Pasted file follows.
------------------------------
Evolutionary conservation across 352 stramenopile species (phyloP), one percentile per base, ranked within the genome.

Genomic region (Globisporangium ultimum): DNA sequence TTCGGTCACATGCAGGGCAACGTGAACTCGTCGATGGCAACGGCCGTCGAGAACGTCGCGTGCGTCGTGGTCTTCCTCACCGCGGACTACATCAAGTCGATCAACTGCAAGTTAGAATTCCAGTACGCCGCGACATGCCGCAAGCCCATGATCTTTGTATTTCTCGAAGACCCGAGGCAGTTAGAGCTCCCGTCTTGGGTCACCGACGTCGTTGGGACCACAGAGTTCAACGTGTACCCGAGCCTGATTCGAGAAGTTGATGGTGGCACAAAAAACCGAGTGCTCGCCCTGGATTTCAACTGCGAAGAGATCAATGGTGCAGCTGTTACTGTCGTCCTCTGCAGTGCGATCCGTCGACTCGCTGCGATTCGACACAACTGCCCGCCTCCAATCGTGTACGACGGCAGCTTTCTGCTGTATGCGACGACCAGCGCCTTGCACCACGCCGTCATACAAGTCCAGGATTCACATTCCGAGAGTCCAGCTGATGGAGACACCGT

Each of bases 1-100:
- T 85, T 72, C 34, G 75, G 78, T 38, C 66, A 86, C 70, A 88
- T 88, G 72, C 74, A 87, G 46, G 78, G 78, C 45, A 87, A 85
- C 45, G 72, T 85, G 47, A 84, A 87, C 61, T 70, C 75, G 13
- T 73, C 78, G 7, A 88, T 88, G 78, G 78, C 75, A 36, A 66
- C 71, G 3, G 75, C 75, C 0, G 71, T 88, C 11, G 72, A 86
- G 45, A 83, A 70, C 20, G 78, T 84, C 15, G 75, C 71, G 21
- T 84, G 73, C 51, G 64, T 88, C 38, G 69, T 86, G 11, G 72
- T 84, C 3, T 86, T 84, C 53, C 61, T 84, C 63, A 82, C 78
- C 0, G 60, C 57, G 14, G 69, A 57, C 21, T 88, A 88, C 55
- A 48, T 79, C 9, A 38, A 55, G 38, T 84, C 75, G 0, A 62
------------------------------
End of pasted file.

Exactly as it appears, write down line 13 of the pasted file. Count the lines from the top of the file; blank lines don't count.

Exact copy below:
- A 48, T 79, C 9, A 38, A 55, G 38, T 84, C 75, G 0, A 62